Beyond theoretical reduction and layer-cake antireduction: How DNA retooled genetics and transformed biological practice
David Bourget (Western Ontario)
David Chalmers (ANU, NYU)
Rafael De Clercq
Ezio Di Nucci
Jack Alan Reynolds
Learn more about PhilPapers
Watson and Crick’s discovery of the structure of DNA led to developments that transformed many biological sciences. But what were the relevant developments and how did they transform biology? Much of the philosophical discussion concerning this question can be organized around two opposing views: theoretical reductionism and layer-cake antireductionism. Theoretical reductionist and their anti-reductionist foes hold two assumptions in common. First, both hold that biological knowledge is structured like a layer cake, with some biological sciences, such as molecular biology cast at lower levels of organization, and others, such as classical genetics, cast at higher levels. Second, both assume that scientific knowledge is structured by theory and that the productivity of scientific research depends on whether the underlying theory identifies the fundamentals upon which the phenomena to be explained and investigated depend. In the first part of this paper, I challenge these assumptions. In the second part, I show how recasting the basic theory of classical genetics made it possible to retool the methodologies of genetics. It was the investigative power of these retooled methodologies, and not the explanatory power of a gene-based theory, that transformed biology.
|Keywords||No keywords specified (fix it)|
|Categories||categorize this paper)|
Setup an account with your affiliations in order to access resources via your University's proxy server
Configure custom proxy (use this if your affiliation does not provide a proxy)
|Through your library||
References found in this work BETA
No references found.
Citations of this work BETA
Slobodan Perovic & Paul-Antoine Miquel (2011). On Gene's Action and Reciprocal Causation. Foundations of Science 16 (1):31-46.
Tudor M. Baetu (2012). Genes After the Human Genome Project. Studies in History and Philosophy of Science Part C 43 (1):191-201.
Tudor M. Baetu (2012). Genes After the Human Genome Project. Studies in History and Philosophy of Science Part C: Studies in History and Philosophy of Biological and Biomedical Sciences 43 (1):191-201.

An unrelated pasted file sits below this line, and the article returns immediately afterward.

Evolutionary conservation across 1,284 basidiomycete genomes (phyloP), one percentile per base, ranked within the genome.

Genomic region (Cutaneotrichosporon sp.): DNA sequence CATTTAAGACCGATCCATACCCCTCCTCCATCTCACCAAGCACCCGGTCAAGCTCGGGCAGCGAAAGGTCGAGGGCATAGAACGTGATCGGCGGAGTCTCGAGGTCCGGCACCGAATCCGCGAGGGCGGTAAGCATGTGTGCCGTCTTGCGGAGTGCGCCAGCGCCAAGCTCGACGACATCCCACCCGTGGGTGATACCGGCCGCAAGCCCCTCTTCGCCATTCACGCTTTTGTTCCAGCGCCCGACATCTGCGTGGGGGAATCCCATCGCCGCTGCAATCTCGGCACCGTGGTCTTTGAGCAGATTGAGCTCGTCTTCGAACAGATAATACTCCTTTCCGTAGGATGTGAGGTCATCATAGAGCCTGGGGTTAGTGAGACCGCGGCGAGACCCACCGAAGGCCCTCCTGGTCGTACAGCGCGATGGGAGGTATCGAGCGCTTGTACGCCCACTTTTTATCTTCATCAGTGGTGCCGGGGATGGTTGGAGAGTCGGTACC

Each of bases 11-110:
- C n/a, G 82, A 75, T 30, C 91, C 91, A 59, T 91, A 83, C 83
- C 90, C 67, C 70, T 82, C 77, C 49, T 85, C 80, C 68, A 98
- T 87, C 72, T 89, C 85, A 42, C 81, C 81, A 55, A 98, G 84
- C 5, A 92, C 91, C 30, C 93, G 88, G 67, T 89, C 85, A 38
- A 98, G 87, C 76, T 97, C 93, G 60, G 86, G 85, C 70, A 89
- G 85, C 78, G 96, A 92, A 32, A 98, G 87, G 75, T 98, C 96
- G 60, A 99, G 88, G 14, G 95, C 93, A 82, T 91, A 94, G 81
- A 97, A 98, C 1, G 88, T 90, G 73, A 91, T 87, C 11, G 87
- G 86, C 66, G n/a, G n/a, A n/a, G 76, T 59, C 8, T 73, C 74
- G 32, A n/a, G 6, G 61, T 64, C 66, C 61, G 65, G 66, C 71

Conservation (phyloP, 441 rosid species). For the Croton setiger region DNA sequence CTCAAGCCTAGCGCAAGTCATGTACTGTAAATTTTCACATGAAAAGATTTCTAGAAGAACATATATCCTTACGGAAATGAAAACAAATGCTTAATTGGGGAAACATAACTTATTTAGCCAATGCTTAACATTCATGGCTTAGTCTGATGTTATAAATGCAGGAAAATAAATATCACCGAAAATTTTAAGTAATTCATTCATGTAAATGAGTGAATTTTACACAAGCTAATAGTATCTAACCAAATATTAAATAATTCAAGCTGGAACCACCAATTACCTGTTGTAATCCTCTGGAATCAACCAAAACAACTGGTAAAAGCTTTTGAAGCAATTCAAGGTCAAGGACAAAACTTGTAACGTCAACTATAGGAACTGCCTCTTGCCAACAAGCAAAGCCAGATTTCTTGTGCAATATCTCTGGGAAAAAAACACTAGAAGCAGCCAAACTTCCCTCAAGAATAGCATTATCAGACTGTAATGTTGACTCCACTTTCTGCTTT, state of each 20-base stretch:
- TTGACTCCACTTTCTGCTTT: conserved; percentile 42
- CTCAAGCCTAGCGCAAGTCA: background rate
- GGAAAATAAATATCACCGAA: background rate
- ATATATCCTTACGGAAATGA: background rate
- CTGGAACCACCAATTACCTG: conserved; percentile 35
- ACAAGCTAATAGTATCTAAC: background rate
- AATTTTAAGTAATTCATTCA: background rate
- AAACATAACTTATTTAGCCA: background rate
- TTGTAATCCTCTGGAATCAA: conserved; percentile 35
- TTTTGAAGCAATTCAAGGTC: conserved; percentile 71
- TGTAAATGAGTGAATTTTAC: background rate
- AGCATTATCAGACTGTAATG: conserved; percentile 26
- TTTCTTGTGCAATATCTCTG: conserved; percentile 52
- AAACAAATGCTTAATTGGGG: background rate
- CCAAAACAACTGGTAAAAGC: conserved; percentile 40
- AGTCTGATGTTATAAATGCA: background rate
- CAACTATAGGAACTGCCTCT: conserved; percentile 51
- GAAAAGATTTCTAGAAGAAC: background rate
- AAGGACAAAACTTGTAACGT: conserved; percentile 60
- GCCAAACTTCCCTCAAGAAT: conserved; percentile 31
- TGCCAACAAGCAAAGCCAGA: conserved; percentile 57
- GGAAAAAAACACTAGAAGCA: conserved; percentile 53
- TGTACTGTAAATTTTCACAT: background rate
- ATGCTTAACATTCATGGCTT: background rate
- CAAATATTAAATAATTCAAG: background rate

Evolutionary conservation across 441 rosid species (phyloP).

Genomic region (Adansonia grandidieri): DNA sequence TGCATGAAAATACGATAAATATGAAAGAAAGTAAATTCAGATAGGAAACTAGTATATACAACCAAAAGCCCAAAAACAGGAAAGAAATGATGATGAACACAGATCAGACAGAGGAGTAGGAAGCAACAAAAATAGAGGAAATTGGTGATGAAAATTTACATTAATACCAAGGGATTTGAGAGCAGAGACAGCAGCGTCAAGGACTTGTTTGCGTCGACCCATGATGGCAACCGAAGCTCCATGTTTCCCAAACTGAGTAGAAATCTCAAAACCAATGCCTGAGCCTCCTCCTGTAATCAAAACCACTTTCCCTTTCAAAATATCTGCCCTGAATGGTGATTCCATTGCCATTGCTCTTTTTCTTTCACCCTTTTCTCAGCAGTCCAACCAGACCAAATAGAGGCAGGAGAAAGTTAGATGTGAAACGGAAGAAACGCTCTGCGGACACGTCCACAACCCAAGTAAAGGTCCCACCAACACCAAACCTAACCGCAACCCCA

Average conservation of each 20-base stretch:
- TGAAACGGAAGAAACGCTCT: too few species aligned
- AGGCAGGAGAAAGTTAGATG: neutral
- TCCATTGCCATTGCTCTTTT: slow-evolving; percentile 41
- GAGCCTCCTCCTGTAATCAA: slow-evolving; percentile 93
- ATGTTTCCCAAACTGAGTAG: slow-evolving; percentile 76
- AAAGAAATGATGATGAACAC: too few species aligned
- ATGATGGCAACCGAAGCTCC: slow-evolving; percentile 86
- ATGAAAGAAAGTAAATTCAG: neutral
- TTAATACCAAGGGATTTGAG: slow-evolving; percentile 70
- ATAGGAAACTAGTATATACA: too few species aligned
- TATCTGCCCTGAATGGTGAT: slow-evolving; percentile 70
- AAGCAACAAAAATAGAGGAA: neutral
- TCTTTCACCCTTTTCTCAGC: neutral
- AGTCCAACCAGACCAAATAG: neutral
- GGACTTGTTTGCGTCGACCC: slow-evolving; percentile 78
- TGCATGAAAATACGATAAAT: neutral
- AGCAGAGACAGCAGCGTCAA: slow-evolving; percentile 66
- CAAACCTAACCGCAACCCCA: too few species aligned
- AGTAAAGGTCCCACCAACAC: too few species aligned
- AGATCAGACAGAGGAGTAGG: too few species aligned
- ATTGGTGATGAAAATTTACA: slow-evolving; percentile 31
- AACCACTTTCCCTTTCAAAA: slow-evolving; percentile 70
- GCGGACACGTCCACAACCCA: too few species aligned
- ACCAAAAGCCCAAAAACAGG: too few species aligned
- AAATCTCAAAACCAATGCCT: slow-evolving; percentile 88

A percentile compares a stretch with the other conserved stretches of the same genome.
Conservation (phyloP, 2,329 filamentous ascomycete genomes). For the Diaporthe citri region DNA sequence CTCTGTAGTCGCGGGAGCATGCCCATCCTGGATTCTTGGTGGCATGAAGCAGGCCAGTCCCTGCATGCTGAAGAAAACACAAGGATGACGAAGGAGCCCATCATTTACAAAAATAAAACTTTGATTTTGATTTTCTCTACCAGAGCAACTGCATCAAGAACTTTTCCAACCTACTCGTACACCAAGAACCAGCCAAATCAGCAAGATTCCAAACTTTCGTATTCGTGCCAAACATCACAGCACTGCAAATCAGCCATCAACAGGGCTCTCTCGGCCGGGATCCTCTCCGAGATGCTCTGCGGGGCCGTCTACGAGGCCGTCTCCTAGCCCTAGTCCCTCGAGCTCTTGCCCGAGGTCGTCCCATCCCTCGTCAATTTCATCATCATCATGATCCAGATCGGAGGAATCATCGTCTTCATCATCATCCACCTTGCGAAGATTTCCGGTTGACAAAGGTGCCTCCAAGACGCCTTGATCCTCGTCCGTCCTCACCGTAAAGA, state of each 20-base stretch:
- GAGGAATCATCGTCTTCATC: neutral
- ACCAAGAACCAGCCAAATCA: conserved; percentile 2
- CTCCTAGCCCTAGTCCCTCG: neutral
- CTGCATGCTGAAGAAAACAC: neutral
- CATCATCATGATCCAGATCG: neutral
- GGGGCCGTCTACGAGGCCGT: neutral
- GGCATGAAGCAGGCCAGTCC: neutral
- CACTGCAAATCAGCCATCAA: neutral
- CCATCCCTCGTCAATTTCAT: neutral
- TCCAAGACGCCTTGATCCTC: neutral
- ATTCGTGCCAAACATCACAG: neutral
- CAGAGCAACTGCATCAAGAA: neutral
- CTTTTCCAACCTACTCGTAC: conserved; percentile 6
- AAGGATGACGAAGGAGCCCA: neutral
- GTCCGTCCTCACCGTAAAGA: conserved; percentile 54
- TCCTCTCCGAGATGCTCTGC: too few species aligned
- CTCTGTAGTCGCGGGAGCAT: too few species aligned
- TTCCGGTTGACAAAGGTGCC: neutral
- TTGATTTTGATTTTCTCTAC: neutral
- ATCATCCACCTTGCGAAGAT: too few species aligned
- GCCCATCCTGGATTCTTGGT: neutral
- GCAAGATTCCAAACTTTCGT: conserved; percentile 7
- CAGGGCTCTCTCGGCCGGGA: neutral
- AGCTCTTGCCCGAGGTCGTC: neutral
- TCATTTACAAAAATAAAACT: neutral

Similar books and articles
Vanessa Lux (2008). The Concept of the Gene in Psychiatric Genetics and its Consequences for the Concept of Mental Illness. Poiesis and Praxis 6 (1-2):65-77.
Massimo Pigliucci (2008). The Proper Role of Population Genetics in Modern Evolutionary Theory. Biological Theory 3 (4):316-324.
Steven Orla Kimbrough (1979). On the Reduction of Genetics to Molecular Biology. Philosophy of Science 46 (3):389-406.
Richard M. Burian (2005). The Epistemology of Development, Evolution, and Genetics: Selected Essays. Cambridge University Press.
U. Deichmann (2004). Early Responses to Avery Et Al.'S Paper on DNA as Hereditary Material. Historical Studies in the Physical and Biological Sciences 34 (2):207-232.
C. Kenneth Waters (1990). Why the Antireductionist Consensus Won't Survive the Case of Classical Mendelian Genetics. Philosophy of Science Association 1:125-39.
Tudor M. Baetu (2011). Mechanism Schemas and the Relationship Between Biological Theories. In Phyllis McKay Illari Federica Russo (ed.), Causality in the Sciences. Oxford University Press
A. Lindenmayer & N. Simon (1980). The Formal Structure of Genetics and the Reduction Problem. PSA: Proceedings of the Biennial Meeting of the Philosophy of Science Association 1980:160 - 170.
David Lauer (2012). Expressivism and the Layer Cake Picture of Discursive Practice. Philosophia 40 (1):55-73.
Philip Gasper (1992). Reduction and Instrumentalism in Genetics. Philosophy of Science 59 (4):655-670.
Added to index2009-01-28
Total downloads75 ( #53,140 of 1,789,824 )
Recent downloads (6 months)16 ( #50,585 of 1,789,824 )
How can I increase my downloads?